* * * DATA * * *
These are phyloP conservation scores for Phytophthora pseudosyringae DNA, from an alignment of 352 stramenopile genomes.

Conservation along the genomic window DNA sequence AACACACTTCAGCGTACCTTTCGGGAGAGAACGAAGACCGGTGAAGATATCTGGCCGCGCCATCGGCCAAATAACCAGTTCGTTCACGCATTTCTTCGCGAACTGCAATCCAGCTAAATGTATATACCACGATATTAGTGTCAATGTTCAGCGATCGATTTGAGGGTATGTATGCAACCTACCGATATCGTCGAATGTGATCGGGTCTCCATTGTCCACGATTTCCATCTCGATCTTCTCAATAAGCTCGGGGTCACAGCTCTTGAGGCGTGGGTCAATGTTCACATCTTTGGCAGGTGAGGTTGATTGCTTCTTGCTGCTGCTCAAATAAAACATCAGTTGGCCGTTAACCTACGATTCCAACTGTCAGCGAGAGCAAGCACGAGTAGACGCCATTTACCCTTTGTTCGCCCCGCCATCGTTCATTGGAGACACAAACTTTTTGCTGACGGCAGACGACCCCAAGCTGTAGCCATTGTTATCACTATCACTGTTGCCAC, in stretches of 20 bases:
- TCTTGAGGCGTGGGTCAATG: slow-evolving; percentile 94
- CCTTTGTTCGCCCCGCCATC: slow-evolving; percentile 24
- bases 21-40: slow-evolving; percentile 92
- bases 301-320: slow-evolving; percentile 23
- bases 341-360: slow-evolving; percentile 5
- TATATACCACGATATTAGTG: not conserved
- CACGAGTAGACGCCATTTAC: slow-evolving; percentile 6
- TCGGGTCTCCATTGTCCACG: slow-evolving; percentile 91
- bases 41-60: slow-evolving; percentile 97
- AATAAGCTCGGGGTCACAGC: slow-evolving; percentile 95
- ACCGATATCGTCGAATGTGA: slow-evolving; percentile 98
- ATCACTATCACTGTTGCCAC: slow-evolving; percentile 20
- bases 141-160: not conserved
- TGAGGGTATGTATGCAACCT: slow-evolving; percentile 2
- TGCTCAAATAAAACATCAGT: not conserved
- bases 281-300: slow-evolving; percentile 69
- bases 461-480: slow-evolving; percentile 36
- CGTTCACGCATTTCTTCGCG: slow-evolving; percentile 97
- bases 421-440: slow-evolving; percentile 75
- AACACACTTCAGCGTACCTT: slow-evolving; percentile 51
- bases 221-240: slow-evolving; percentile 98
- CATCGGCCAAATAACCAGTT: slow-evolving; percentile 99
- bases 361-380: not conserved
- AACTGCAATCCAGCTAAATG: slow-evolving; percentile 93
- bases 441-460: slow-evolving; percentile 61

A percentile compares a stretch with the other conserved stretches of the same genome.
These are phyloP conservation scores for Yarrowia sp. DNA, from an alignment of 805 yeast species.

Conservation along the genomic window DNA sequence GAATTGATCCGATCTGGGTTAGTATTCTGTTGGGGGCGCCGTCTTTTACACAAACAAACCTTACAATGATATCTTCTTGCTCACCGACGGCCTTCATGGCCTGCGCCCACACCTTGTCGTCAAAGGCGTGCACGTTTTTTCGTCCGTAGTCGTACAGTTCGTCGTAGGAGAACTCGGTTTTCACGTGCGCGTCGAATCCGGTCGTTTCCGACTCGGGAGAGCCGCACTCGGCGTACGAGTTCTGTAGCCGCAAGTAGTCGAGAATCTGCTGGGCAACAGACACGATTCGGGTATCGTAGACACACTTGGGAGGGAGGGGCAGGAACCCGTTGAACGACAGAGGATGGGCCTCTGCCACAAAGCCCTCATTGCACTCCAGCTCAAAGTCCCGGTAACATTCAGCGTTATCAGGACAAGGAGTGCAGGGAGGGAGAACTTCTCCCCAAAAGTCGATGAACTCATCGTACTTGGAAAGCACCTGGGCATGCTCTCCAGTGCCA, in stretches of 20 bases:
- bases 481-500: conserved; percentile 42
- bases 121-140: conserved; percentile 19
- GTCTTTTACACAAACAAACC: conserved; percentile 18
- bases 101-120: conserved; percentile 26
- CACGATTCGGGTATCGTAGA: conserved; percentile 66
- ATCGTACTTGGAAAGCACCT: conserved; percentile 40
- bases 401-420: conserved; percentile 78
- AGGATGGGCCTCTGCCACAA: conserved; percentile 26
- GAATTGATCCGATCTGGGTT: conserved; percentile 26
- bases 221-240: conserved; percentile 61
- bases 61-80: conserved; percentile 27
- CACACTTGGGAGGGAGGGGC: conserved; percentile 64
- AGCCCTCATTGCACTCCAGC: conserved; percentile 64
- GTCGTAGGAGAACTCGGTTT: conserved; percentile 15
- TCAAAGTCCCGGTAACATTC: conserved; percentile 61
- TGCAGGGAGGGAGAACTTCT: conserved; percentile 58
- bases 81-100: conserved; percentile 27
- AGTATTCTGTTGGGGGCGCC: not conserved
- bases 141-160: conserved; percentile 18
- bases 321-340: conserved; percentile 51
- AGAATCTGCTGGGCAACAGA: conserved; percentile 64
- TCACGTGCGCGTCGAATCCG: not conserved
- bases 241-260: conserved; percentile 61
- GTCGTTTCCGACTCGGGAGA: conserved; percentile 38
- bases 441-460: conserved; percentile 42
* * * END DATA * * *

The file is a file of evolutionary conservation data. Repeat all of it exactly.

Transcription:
These are phyloP conservation scores for Phytophthora pseudosyringae DNA, from an alignment of 352 stramenopile genomes.

Conservation along the genomic window DNA sequence AACACACTTCAGCGTACCTTTCGGGAGAGAACGAAGACCGGTGAAGATATCTGGCCGCGCCATCGGCCAAATAACCAGTTCGTTCACGCATTTCTTCGCGAACTGCAATCCAGCTAAATGTATATACCACGATATTAGTGTCAATGTTCAGCGATCGATTTGAGGGTATGTATGCAACCTACCGATATCGTCGAATGTGATCGGGTCTCCATTGTCCACGATTTCCATCTCGATCTTCTCAATAAGCTCGGGGTCACAGCTCTTGAGGCGTGGGTCAATGTTCACATCTTTGGCAGGTGAGGTTGATTGCTTCTTGCTGCTGCTCAAATAAAACATCAGTTGGCCGTTAACCTACGATTCCAACTGTCAGCGAGAGCAAGCACGAGTAGACGCCATTTACCCTTTGTTCGCCCCGCCATCGTTCATTGGAGACACAAACTTTTTGCTGACGGCAGACGACCCCAAGCTGTAGCCATTGTTATCACTATCACTGTTGCCAC, in stretches of 20 bases:
- TCTTGAGGCGTGGGTCAATG: slow-evolving; percentile 94
- CCTTTGTTCGCCCCGCCATC: slow-evolving; percentile 24
- bases 21-40: slow-evolving; percentile 92
- bases 301-320: slow-evolving; percentile 23
- bases 341-360: slow-evolving; percentile 5
- TATATACCACGATATTAGTG: not conserved
- CACGAGTAGACGCCATTTAC: slow-evolving; percentile 6
- TCGGGTCTCCATTGTCCACG: slow-evolving; percentile 91
- bases 41-60: slow-evolving; percentile 97
- AATAAGCTCGGGGTCACAGC: slow-evolving; percentile 95
- ACCGATATCGTCGAATGTGA: slow-evolving; percentile 98
- ATCACTATCACTGTTGCCAC: slow-evolving; percentile 20
- bases 141-160: not conserved
- TGAGGGTATGTATGCAACCT: slow-evolving; percentile 2
- TGCTCAAATAAAACATCAGT: not conserved
- bases 281-300: slow-evolving; percentile 69
- bases 461-480: slow-evolving; percentile 36
- CGTTCACGCATTTCTTCGCG: slow-evolving; percentile 97
- bases 421-440: slow-evolving; percentile 75
- AACACACTTCAGCGTACCTT: slow-evolving; percentile 51
- bases 221-240: slow-evolving; percentile 98
- CATCGGCCAAATAACCAGTT: slow-evolving; percentile 99
- bases 361-380: not conserved
- AACTGCAATCCAGCTAAATG: slow-evolving; percentile 93
- bases 441-460: slow-evolving; percentile 61

A percentile compares a stretch with the other conserved stretches of the same genome.
These are phyloP conservation scores for Yarrowia sp. DNA, from an alignment of 805 yeast species.

Conservation along the genomic window DNA sequence GAATTGATCCGATCTGGGTTAGTATTCTGTTGGGGGCGCCGTCTTTTACACAAACAAACCTTACAATGATATCTTCTTGCTCACCGACGGCCTTCATGGCCTGCGCCCACACCTTGTCGTCAAAGGCGTGCACGTTTTTTCGTCCGTAGTCGTACAGTTCGTCGTAGGAGAACTCGGTTTTCACGTGCGCGTCGAATCCGGTCGTTTCCGACTCGGGAGAGCCGCACTCGGCGTACGAGTTCTGTAGCCGCAAGTAGTCGAGAATCTGCTGGGCAACAGACACGATTCGGGTATCGTAGACACACTTGGGAGGGAGGGGCAGGAACCCGTTGAACGACAGAGGATGGGCCTCTGCCACAAAGCCCTCATTGCACTCCAGCTCAAAGTCCCGGTAACATTCAGCGTTATCAGGACAAGGAGTGCAGGGAGGGAGAACTTCTCCCCAAAAGTCGATGAACTCATCGTACTTGGAAAGCACCTGGGCATGCTCTCCAGTGCCA, in stretches of 20 bases:
- bases 481-500: conserved; percentile 42
- bases 121-140: conserved; percentile 19
- GTCTTTTACACAAACAAACC: conserved; percentile 18
- bases 101-120: conserved; percentile 26
- CACGATTCGGGTATCGTAGA: conserved; percentile 66
- ATCGTACTTGGAAAGCACCT: conserved; percentile 40
- bases 401-420: conserved; percentile 78
- AGGATGGGCCTCTGCCACAA: conserved; percentile 26
- GAATTGATCCGATCTGGGTT: conserved; percentile 26
- bases 221-240: conserved; percentile 61
- bases 61-80: conserved; percentile 27
- CACACTTGGGAGGGAGGGGC: conserved; percentile 64
- AGCCCTCATTGCACTCCAGC: conserved; percentile 64
- GTCGTAGGAGAACTCGGTTT: conserved; percentile 15
- TCAAAGTCCCGGTAACATTC: conserved; percentile 61
- TGCAGGGAGGGAGAACTTCT: conserved; percentile 58
- bases 81-100: conserved; percentile 27
- AGTATTCTGTTGGGGGCGCC: not conserved
- bases 141-160: conserved; percentile 18
- bases 321-340: conserved; percentile 51
- AGAATCTGCTGGGCAACAGA: conserved; percentile 64
- TCACGTGCGCGTCGAATCCG: not conserved
- bases 241-260: conserved; percentile 61
- GTCGTTTCCGACTCGGGAGA: conserved; percentile 38
- bases 441-460: conserved; percentile 42